By Riley Summers

My friend says I should date a boy to know for sure if I don’t like them.” 

“Am I a lesbian?” 

“Everyone around me knows…” 

The words that came from this young person were uncertain, even scared. 

My opportunity had arrived, but I had to be careful how I worded it. On the Lifeline, we aren’t allowed to tell someone what their identity is  — we don’t and will never know them well enough to do so. But it was also a chance to tell this youth that no, they didn’t have to go on a date with a boy to know they didn’t like them, and it was also okay that they didn’t know yet. Even more, it was okay to be a lesbian. 

I’ve been a Lifeline Crisis Counselor for a couple of months now, and this was by far the most healing call I’ve had. A few days after the conversation, when my therapist asked me why it was healing, I had come up with my answer. No one ever told me that you don’t have to like boys. 

I knew for years that girls could like girls, thanks to my high school best friend’s off-and-on relationship with a girl. Yet, due to a lack of exposure, it never fully crossed my mind that girls could like only girls. 

My straight phase is one that many lesbians can relate to – “liking” boys throughout high school, going on a handful of dates with men in college, and imagining myself married to a man in the future, which was admittedly hard to do. This phase was a result of compulsory heterosexuality, also known as comphet. Comphet is the theory that heterosexuality is assumed and enforced upon all in our heteronormative and patriarchal society. Combine it with poor body image and self-esteem, and it’s no wonder I struggled for so long.

It’s funny, because there were many signs of my gayness throughout my childhood: My obsession with Jennette McCurdy in middle school chalked up to, “She’s just really pretty!” 

Writing in my diary at 13 about how I thought I was bisexual. 

Joining the high school cross team because my friend talked about how hot the boys were while running shirtless, and being extremely disappointed. 

The date I went on with a classmate my senior year of high school – somehow, I completely forgot that when I went through a brief period of wondering if I was just straight. The confusing feelings I had for an attractive freshman college professor. Identifying asexual in late high school and early college, because imagining a boy naked was disgusting (and learning from friends it isn’t supposed to be like that), yet not having those same feelings when thinking about a girl. In fact, I was not sure if I liked girls. I had never liked a girl so how could I know for sure? 

It took a pretty girl laughing and innocently touching my leg when I studied abroad in Thailand in 2018, to realize I was absolutely not straight. 

And it took close to another year after that experience, plus my insistent-but-patient best friend, and a really bad date with a guy, to realize: 

Maybe I DID like girls and ONLY girls. 

Maybe I didn’t HAVE to like boys. At. All. 

Maybe, just maybe, I was a lesbian.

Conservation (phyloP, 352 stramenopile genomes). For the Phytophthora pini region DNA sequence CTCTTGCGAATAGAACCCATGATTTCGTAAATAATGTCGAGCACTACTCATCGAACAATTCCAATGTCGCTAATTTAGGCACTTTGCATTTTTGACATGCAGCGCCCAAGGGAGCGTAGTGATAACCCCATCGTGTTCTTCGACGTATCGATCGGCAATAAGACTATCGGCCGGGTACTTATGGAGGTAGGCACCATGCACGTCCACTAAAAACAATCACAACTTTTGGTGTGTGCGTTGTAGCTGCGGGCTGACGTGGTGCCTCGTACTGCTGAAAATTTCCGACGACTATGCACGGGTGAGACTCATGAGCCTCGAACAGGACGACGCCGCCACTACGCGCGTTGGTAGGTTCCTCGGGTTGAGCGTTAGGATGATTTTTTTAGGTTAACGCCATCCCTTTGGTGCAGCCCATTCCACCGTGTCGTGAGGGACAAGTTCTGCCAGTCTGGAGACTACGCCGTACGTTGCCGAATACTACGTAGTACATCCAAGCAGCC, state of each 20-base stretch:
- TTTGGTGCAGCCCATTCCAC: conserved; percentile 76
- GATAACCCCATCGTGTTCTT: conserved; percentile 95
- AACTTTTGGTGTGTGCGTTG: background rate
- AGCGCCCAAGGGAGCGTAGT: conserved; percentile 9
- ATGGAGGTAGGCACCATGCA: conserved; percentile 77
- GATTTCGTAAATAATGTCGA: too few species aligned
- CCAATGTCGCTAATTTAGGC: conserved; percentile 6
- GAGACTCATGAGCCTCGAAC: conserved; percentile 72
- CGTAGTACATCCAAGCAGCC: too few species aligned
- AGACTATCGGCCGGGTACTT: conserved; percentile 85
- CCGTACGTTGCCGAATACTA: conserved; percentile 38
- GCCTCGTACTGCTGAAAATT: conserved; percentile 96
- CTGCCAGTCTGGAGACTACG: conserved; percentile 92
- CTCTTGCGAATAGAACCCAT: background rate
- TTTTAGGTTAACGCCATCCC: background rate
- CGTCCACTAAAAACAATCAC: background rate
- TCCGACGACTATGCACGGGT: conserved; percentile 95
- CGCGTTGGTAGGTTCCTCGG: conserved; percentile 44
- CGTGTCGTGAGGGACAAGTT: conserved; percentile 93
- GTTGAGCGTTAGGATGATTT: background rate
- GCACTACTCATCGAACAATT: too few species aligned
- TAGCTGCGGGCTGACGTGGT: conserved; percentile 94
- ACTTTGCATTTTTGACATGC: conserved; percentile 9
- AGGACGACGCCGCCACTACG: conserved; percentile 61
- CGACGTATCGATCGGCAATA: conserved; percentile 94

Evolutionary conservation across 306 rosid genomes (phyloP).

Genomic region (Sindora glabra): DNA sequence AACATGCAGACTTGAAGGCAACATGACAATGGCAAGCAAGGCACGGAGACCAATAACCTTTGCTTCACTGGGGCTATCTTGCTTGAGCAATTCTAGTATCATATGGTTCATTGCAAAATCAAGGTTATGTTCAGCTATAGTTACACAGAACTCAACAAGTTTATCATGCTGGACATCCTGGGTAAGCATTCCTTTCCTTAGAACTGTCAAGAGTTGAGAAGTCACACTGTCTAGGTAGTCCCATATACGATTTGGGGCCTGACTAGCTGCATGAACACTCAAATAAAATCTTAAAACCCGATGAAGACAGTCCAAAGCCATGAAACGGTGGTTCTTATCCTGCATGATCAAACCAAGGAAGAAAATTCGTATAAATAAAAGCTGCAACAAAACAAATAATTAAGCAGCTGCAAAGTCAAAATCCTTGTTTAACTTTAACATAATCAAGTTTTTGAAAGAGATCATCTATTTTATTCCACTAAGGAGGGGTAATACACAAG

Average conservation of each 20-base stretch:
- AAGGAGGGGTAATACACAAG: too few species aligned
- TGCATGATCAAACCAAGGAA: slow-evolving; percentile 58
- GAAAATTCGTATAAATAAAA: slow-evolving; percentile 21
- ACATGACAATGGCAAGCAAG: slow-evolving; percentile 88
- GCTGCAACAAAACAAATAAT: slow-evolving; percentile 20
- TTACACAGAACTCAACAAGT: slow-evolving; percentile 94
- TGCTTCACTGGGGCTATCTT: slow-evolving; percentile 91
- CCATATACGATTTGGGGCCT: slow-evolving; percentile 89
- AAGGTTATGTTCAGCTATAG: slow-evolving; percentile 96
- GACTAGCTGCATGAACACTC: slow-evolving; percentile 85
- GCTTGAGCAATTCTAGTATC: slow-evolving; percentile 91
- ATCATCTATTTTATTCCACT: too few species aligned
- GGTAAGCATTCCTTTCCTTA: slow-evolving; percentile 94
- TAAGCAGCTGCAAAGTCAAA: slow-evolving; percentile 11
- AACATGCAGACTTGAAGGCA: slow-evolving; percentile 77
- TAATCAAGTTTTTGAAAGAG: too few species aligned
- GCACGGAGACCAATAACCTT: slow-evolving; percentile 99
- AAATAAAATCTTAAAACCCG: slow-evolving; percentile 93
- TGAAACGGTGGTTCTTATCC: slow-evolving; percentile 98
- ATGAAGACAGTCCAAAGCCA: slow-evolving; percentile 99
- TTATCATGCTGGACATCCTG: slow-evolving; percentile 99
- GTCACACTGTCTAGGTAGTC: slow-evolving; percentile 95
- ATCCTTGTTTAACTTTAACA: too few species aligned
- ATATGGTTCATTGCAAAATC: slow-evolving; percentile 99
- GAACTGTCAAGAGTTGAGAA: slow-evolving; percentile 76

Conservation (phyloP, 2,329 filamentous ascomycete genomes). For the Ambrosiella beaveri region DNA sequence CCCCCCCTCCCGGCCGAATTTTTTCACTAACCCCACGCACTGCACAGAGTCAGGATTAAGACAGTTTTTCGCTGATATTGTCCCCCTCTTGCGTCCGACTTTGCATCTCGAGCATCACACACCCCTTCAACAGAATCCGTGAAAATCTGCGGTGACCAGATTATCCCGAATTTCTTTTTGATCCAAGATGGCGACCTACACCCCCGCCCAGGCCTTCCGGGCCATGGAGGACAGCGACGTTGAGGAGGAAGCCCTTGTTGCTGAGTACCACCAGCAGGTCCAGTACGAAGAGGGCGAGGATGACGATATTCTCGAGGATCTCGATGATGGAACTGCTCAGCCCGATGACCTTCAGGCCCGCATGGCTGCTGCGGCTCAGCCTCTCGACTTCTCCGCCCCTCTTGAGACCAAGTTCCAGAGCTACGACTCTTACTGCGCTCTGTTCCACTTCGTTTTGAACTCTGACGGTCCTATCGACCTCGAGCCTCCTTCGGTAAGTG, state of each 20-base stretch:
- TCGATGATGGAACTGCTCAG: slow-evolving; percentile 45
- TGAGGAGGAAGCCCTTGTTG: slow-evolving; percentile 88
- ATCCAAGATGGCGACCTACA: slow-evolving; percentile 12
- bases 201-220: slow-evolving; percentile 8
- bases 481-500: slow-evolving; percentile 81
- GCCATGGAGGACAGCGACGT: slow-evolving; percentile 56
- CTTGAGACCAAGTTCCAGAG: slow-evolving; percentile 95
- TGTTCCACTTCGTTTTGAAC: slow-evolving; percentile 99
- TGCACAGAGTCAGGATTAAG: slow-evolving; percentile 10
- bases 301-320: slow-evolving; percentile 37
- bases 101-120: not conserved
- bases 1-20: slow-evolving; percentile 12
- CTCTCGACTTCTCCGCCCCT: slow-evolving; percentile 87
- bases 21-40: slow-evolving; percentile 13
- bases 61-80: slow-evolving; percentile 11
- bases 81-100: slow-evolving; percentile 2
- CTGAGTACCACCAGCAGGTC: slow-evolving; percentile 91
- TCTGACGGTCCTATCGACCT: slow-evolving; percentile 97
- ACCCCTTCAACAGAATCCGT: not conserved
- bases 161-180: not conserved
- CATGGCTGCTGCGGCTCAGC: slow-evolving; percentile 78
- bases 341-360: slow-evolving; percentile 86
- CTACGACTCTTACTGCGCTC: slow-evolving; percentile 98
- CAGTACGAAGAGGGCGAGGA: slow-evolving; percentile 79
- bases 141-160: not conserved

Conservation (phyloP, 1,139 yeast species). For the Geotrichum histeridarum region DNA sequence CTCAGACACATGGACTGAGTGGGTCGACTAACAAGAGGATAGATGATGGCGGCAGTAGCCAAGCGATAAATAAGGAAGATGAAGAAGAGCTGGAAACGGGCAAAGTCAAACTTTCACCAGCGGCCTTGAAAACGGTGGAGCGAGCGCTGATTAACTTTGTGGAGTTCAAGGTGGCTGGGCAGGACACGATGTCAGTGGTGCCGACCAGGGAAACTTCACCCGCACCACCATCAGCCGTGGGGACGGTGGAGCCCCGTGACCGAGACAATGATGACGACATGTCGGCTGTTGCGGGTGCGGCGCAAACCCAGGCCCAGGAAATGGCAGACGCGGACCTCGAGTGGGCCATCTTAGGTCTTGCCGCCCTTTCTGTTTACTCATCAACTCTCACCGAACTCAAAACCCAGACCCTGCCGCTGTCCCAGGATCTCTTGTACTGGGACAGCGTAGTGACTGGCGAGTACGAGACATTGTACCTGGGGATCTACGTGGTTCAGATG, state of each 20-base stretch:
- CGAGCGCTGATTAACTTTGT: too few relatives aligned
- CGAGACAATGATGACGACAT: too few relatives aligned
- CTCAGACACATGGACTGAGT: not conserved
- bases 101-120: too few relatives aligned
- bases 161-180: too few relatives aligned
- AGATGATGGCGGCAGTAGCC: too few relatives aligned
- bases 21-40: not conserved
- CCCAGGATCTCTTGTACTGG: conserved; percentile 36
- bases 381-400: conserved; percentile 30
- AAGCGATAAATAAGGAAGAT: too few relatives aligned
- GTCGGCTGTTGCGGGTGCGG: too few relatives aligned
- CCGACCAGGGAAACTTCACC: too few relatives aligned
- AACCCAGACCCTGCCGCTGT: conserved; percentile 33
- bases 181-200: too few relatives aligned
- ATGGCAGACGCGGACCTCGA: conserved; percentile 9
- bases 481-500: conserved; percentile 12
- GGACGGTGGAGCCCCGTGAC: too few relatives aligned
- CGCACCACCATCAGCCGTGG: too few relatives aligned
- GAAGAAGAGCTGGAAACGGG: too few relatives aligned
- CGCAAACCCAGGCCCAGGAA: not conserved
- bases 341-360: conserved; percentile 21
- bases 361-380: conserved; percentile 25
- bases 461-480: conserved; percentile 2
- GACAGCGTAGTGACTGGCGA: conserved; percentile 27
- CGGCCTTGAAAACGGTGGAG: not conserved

Finally, after ten years of questioning, a string of horrible dates with men, feeling confused and broken, I could point to the label LESBIAN.

Finally, I understood who I was. I began to piece together my childhood, my teenage years, my early college years. After years of nothing making sense, suddenly everything made sense. I had always felt different from others, normally rules never quite applied, and I finally, finally understood why. (For those wondering, yes I absolutely am referencing the chorus of “Into the Unknown” from Frozen 2.) 

That summer and fall, my confidence grew in a way I never imagined. I chopped my hair off in August, a rite of passage for many baby gays, and looked at the world in a totally new way. I was a totally new person. 

Of course, it hasn’t been totally easy. Dating is something I haven’t quite accomplished. I worry that no one will want to date me at 26 because of my lack of experience, and I grieve the lost years thinking I was into boys while wondering about the what-ifs. 

I have also since learned that historically, lesbians have a complicated relationship with gender (a different crisis for me). Lesbianism also inherently includes attraction to non-binary people who are comfortable being included. In fact, many of the lesbians I’ve met are non-binary themselves. 

But I am proud to be lesbian. I am proud of myself for making it through my journey, no matter how difficult it was at times. I am proud of myself for finally being able to come out to myself.

I am also, of course, incredibly grateful for the cheerleaders I’ve had by my side as I went through my journey, especially my best friend who knew from the start and never left my side as I questioned and fretted and wondered before finally putting the puzzle pieces together for good

So, to this youth questioning their identity and every youth alongside them: You don’t have to date men to know you’re lesbian. 

And even more importantly, it is okay to be lesbian. 

With love, 

A Fellow Short-Haired, Flannel-Loving, Button-Down-Wearing Lesbian

Riley Summers (she/they) has been a writer for as long as she can remember. In fourth grade she started her first book, Fourth Grade Disaster. Since then, Riley has started numerous novels (including completing her first in eleventh grade), written countless stories and poems, and is working on a new novel. In addition to writing, Riley enjoys running, lifting weights, drawing, cuddling with their cats, and talking on the phone with their best friend.